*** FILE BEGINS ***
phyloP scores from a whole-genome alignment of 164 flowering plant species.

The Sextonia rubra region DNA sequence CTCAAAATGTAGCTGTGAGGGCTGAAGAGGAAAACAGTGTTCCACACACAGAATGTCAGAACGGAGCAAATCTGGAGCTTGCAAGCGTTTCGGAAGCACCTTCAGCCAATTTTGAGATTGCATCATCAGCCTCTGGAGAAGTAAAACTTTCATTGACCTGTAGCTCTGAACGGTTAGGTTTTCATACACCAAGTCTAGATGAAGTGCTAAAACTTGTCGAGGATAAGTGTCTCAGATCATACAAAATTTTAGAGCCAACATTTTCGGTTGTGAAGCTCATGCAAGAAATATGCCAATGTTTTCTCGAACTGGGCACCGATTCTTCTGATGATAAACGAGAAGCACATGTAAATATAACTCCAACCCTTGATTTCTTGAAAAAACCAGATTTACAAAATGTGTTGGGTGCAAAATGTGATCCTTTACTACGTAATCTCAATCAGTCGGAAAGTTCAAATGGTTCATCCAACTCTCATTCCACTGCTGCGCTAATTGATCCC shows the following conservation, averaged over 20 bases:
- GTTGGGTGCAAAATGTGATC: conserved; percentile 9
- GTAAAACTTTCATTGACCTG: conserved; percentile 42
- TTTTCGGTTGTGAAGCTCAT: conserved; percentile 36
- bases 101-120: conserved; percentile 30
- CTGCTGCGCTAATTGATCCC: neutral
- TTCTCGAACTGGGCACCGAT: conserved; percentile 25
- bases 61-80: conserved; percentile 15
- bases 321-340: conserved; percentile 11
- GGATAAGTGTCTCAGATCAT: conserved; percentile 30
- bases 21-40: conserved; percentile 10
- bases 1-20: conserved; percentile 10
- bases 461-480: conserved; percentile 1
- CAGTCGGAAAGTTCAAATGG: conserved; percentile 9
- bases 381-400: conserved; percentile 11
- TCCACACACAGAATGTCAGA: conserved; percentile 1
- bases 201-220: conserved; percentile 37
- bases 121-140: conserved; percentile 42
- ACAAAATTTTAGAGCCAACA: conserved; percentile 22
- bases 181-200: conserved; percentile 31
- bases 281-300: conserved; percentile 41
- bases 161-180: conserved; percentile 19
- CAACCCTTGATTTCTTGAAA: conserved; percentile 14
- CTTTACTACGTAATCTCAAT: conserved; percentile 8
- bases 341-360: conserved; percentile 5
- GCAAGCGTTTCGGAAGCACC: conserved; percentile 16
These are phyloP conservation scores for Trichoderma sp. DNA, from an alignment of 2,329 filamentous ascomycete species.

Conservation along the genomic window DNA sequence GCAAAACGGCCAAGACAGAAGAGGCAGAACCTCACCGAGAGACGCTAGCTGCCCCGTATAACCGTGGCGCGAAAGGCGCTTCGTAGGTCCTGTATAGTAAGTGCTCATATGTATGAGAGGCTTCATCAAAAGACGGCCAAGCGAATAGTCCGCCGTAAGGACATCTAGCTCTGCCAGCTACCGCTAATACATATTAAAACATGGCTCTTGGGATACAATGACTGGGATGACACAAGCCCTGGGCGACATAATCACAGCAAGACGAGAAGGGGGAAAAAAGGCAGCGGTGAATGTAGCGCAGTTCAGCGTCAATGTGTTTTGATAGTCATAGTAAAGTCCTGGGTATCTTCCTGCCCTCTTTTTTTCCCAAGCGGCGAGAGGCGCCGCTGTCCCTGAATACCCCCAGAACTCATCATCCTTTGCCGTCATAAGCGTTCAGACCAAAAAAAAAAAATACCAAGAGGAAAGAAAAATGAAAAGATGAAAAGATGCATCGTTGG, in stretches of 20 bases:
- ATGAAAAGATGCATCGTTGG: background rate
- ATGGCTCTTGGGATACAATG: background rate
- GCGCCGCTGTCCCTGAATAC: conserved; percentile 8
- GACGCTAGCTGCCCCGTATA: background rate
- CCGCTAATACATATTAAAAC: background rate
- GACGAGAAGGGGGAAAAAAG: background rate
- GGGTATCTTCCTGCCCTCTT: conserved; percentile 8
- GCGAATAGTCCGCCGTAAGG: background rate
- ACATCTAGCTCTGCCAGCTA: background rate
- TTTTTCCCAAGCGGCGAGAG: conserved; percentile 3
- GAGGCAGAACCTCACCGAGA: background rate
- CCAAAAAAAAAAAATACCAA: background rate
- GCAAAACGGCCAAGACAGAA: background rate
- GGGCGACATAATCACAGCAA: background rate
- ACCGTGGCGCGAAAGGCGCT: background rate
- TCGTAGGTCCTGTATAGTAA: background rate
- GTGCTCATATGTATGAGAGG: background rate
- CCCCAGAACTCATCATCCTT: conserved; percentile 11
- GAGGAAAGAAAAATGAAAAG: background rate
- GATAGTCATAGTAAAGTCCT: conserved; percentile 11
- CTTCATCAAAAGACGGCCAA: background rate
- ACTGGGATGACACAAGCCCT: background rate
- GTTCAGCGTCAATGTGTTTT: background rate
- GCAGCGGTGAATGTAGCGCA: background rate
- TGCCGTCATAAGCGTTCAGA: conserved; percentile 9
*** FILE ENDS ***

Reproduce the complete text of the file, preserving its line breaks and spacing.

phyloP scores from a whole-genome alignment of 164 flowering plant species.

The Sextonia rubra region DNA sequence CTCAAAATGTAGCTGTGAGGGCTGAAGAGGAAAACAGTGTTCCACACACAGAATGTCAGAACGGAGCAAATCTGGAGCTTGCAAGCGTTTCGGAAGCACCTTCAGCCAATTTTGAGATTGCATCATCAGCCTCTGGAGAAGTAAAACTTTCATTGACCTGTAGCTCTGAACGGTTAGGTTTTCATACACCAAGTCTAGATGAAGTGCTAAAACTTGTCGAGGATAAGTGTCTCAGATCATACAAAATTTTAGAGCCAACATTTTCGGTTGTGAAGCTCATGCAAGAAATATGCCAATGTTTTCTCGAACTGGGCACCGATTCTTCTGATGATAAACGAGAAGCACATGTAAATATAACTCCAACCCTTGATTTCTTGAAAAAACCAGATTTACAAAATGTGTTGGGTGCAAAATGTGATCCTTTACTACGTAATCTCAATCAGTCGGAAAGTTCAAATGGTTCATCCAACTCTCATTCCACTGCTGCGCTAATTGATCCC shows the following conservation, averaged over 20 bases:
- GTTGGGTGCAAAATGTGATC: conserved; percentile 9
- GTAAAACTTTCATTGACCTG: conserved; percentile 42
- TTTTCGGTTGTGAAGCTCAT: conserved; percentile 36
- bases 101-120: conserved; percentile 30
- CTGCTGCGCTAATTGATCCC: neutral
- TTCTCGAACTGGGCACCGAT: conserved; percentile 25
- bases 61-80: conserved; percentile 15
- bases 321-340: conserved; percentile 11
- GGATAAGTGTCTCAGATCAT: conserved; percentile 30
- bases 21-40: conserved; percentile 10
- bases 1-20: conserved; percentile 10
- bases 461-480: conserved; percentile 1
- CAGTCGGAAAGTTCAAATGG: conserved; percentile 9
- bases 381-400: conserved; percentile 11
- TCCACACACAGAATGTCAGA: conserved; percentile 1
- bases 201-220: conserved; percentile 37
- bases 121-140: conserved; percentile 42
- ACAAAATTTTAGAGCCAACA: conserved; percentile 22
- bases 181-200: conserved; percentile 31
- bases 281-300: conserved; percentile 41
- bases 161-180: conserved; percentile 19
- CAACCCTTGATTTCTTGAAA: conserved; percentile 14
- CTTTACTACGTAATCTCAAT: conserved; percentile 8
- bases 341-360: conserved; percentile 5
- GCAAGCGTTTCGGAAGCACC: conserved; percentile 16
These are phyloP conservation scores for Trichoderma sp. DNA, from an alignment of 2,329 filamentous ascomycete species.

Conservation along the genomic window DNA sequence GCAAAACGGCCAAGACAGAAGAGGCAGAACCTCACCGAGAGACGCTAGCTGCCCCGTATAACCGTGGCGCGAAAGGCGCTTCGTAGGTCCTGTATAGTAAGTGCTCATATGTATGAGAGGCTTCATCAAAAGACGGCCAAGCGAATAGTCCGCCGTAAGGACATCTAGCTCTGCCAGCTACCGCTAATACATATTAAAACATGGCTCTTGGGATACAATGACTGGGATGACACAAGCCCTGGGCGACATAATCACAGCAAGACGAGAAGGGGGAAAAAAGGCAGCGGTGAATGTAGCGCAGTTCAGCGTCAATGTGTTTTGATAGTCATAGTAAAGTCCTGGGTATCTTCCTGCCCTCTTTTTTTCCCAAGCGGCGAGAGGCGCCGCTGTCCCTGAATACCCCCAGAACTCATCATCCTTTGCCGTCATAAGCGTTCAGACCAAAAAAAAAAAATACCAAGAGGAAAGAAAAATGAAAAGATGAAAAGATGCATCGTTGG, in stretches of 20 bases:
- ATGAAAAGATGCATCGTTGG: background rate
- ATGGCTCTTGGGATACAATG: background rate
- GCGCCGCTGTCCCTGAATAC: conserved; percentile 8
- GACGCTAGCTGCCCCGTATA: background rate
- CCGCTAATACATATTAAAAC: background rate
- GACGAGAAGGGGGAAAAAAG: background rate
- GGGTATCTTCCTGCCCTCTT: conserved; percentile 8
- GCGAATAGTCCGCCGTAAGG: background rate
- ACATCTAGCTCTGCCAGCTA: background rate
- TTTTTCCCAAGCGGCGAGAG: conserved; percentile 3
- GAGGCAGAACCTCACCGAGA: background rate
- CCAAAAAAAAAAAATACCAA: background rate
- GCAAAACGGCCAAGACAGAA: background rate
- GGGCGACATAATCACAGCAA: background rate
- ACCGTGGCGCGAAAGGCGCT: background rate
- TCGTAGGTCCTGTATAGTAA: background rate
- GTGCTCATATGTATGAGAGG: background rate
- CCCCAGAACTCATCATCCTT: conserved; percentile 11
- GAGGAAAGAAAAATGAAAAG: background rate
- GATAGTCATAGTAAAGTCCT: conserved; percentile 11
- CTTCATCAAAAGACGGCCAA: background rate
- ACTGGGATGACACAAGCCCT: background rate
- GTTCAGCGTCAATGTGTTTT: background rate
- GCAGCGGTGAATGTAGCGCA: background rate
- TGCCGTCATAAGCGTTCAGA: conserved; percentile 9